Places transformed by people re-inventing everyday life
WHAT IS COMMUNITY?
by Francesca Weber-Newth
Community is a shifty concept. It is immoral to reject and difficult to define. "Community" is the concept that binds the chapters in this book together. Do we know what is actually is? As a preface to the Community Lover's Guide to Berlin, I want to consider what 'community' might mean, and, in doing so, point towards a common thread fo the chapters in this book.
I want to take this opportunity to talk about the potential and the limits of 'temporary use' projects. I also want to talk urban agriculture as an important element of creating a 'resilient city'. I was focussed on telling the stories of the little children digging in the city soil, and to their complete surprise and with utter joy, finding potatoes. This scenario is actually one of the most rewarding experiences you can have in creating a city garden. But I want to go beyond this idyllic picture of growing food in the inner city. In adressing the question of access to land, I want to show that underneath the raised beds of an urban garden, you might find some political questions.
In february 2010 two friends felt the need to create something that would impact on what they saw as a dysfunctional system of exploiting resources. Their idea was to bring people from varying backgrounds together to re-think the value of material things, and to change attitudes. The alarming sings of the global environment indicated that change needed to take place locally where the two friends lived - in the Berlin borough of Neukölln. In the spring of 2010 this idea started to take shape, culminating in the launch of the collective Kulturlabor Trail & Error.
Since spring 2011, the bees above the Berlin skyline have been buzzing somewhat louder than before. The initiatieve Berlin Summt! has ensured that bee colonies have found new homes in fifteen prestigious city locations, mainly on their rooftops. These include buildings that house political, cultural, religious, economic and scientific activities: the Berlin City Parliament (Berliner Abgeordnetenhaus), the Museum of Instruments, the Berlin Dome and the Humboldt University's canteen.
These extraordinary locations have drawn the attention of the media towards the bees. We have given around 70 interviews in total, resulting in hundreds of articles in magazines, newspapers and the internet. In addition there have been a dozen radio and TV reports. Even the Arab tv channel, Al Jazeera, has covered the Berlin bees. Thanks to all the publicity, beekeeping has become an important topic of discussion in the city.
ExRotaprint is a non-profit company that is sustainably developing the site of the former Rotaprint printing press factory in Berlin's Wedding district. Following the insolvency of Rotaprint in 1989, the 10000 square metres premises fell into a state of neglect, and subsequently lingered in line for potential redevelopment.
In 2005 we formulated a concept for taking over the property, while keeping the longstanding tenants already on site. The goal was to develop the space to serve a heterogeneous mix of Arbeit, Kunst, Soziales (work, art and community)
RÜTLI WEAR and MADE IN NEUKÖLNN are community fashion labels born in the Berlin district of Neukölln. These projects involve young people, and aim to create hands on learning experiences and lasting community bonds. It all began with a couple of self-printed t-shirts bearing the letters: RÜTLI. But was has the name of a Swiss mountain meadow got to do with fashion activism?
Twenty years ago, some children in the Berlin district of Kreuzberg started to show-off their monocycle skills at schools and street festivals. At that time, nobody suspected that these rather unorganized activities would grow to Europe's largest children and youth circus. Today you can find the colourful tents of Zirkus Cabuwazi in several districts of Berlin: Treptow, Kreuzberg, Friedrichshain, Altglienicke, and Marzahn. However, the spirit of the early days still prevails: the principle that everybody can take part and that the training is free of charge. And most importantly, there is the pleasure of being able to present one's skills and appear on stage.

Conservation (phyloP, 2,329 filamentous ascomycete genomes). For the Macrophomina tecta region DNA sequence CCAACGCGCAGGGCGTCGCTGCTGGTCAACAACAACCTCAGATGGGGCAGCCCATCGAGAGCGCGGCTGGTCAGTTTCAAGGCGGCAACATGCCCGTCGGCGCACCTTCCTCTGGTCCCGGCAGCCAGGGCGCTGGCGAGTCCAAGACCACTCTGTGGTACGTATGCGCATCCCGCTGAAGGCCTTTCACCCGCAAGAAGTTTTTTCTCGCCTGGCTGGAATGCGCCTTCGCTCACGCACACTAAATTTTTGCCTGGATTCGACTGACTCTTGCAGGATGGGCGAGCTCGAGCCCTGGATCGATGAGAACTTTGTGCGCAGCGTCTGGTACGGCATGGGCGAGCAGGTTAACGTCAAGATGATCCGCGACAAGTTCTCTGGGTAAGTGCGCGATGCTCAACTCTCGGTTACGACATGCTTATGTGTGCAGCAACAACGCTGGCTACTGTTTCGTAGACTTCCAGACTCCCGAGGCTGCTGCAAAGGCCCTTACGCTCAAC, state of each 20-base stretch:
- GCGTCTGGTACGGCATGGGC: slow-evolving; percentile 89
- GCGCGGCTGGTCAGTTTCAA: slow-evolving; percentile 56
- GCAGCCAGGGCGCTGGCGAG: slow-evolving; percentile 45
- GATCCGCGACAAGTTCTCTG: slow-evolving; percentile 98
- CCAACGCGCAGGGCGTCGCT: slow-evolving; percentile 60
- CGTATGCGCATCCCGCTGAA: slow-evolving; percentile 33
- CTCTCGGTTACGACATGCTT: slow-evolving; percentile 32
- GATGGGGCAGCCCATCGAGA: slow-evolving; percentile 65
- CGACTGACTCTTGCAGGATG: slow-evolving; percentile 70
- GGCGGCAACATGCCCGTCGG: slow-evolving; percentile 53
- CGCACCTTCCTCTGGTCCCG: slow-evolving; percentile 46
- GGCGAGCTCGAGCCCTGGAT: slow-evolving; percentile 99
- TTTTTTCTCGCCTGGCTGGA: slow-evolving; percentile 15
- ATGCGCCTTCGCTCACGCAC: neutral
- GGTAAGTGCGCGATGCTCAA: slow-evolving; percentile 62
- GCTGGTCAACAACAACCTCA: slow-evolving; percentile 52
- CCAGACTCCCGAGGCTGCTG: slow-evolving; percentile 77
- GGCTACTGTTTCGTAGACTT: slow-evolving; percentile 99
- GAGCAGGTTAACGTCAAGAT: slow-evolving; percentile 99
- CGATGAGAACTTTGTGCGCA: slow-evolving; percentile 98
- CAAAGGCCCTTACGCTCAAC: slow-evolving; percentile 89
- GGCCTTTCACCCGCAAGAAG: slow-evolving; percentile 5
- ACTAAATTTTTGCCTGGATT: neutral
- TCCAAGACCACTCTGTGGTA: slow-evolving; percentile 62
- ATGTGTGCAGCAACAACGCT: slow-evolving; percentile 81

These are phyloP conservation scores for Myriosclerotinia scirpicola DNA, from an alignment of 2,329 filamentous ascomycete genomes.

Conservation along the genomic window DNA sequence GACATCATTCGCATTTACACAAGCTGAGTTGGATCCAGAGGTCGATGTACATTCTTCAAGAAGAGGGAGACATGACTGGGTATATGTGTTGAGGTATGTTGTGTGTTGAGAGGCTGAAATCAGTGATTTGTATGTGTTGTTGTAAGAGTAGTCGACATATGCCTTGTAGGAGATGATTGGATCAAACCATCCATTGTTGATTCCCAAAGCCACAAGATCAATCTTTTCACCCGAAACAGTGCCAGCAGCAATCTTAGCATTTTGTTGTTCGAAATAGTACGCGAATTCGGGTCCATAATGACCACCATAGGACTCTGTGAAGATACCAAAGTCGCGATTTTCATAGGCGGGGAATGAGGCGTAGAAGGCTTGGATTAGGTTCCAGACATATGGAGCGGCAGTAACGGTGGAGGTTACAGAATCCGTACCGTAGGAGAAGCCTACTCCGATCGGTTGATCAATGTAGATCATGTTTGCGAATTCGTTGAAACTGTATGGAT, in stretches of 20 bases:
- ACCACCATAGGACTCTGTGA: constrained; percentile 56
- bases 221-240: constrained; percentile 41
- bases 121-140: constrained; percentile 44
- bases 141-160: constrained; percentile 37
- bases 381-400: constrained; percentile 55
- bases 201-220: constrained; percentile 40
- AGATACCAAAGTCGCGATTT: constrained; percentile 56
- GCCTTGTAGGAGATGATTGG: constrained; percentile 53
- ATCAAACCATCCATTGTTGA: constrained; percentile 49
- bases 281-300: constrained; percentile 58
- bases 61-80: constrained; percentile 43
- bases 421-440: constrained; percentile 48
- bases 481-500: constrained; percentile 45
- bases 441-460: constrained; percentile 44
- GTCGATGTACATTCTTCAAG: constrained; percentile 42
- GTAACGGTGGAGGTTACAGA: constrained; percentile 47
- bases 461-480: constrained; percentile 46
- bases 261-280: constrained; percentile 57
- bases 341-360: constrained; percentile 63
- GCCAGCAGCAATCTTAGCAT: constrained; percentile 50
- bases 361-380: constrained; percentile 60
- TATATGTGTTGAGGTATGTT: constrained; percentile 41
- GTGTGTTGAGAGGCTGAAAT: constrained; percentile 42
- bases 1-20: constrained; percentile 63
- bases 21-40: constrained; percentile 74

Gartenstudio is the name of both our collective, and the physical space we manage in the Naunynstraße in Berlin's Kreuzberg district. We have been there since 2007. Our initial idea was to create an intimate, multifunctional environment in which various community groups could hold meetings, set up offices, and organize projects. We offer people a non-commercial setting to nurture their creativity and to feel comfortable as they would in their home. As the name suggests, Gartenstudio includes a garden filled with beautiful plants, but it also thrives on other activities. These range from cultural and educational work to collaboration with various independent social projects.
There is a great deal of excitement at the Berliner Gazette office in Prenzlauer Berg, Berlin. Office chairs are brought in and arranged around a table, and friendly long-time-no-sees are exchanged. All the walls are plastered with mind-maps and lists, the summaries and evidence of recent discussions. As the twelfth team member finally arrives, the buzz subsides, and everyone sits down, getting ready for the next meeting.
Krystian Woznicki, the publisher of the online newspaper, Berliner Gazette, taps his spoon against a glass; smartphones are switched off and pens are laid out on notebooks. And so begins the monthly critique of our current output, the review of the Berliner Gazette.
The ufaFabrik is a cultural oasis in the neighbourhood of the legendary Tempelhof airport. The 18.000 m2 were formerly the home of the UFA motion picture studios, which began producing films during the silent era, including Fritz Lang's Metropolis in 1927. In the 1970's the film company went bankrupt and the site lay abandoned. The space's second life as 'ufaFabrik' started in 1979 when my friends and I peacefully occupied the derelict site. We were young and enthusiastic about our dream of living and working together, committed to arts, creativity and sustainable development. Today the ufaFabrik is open year round to the public, offering recreation and artistic production, a café and a bakery, community activities and ecological projects.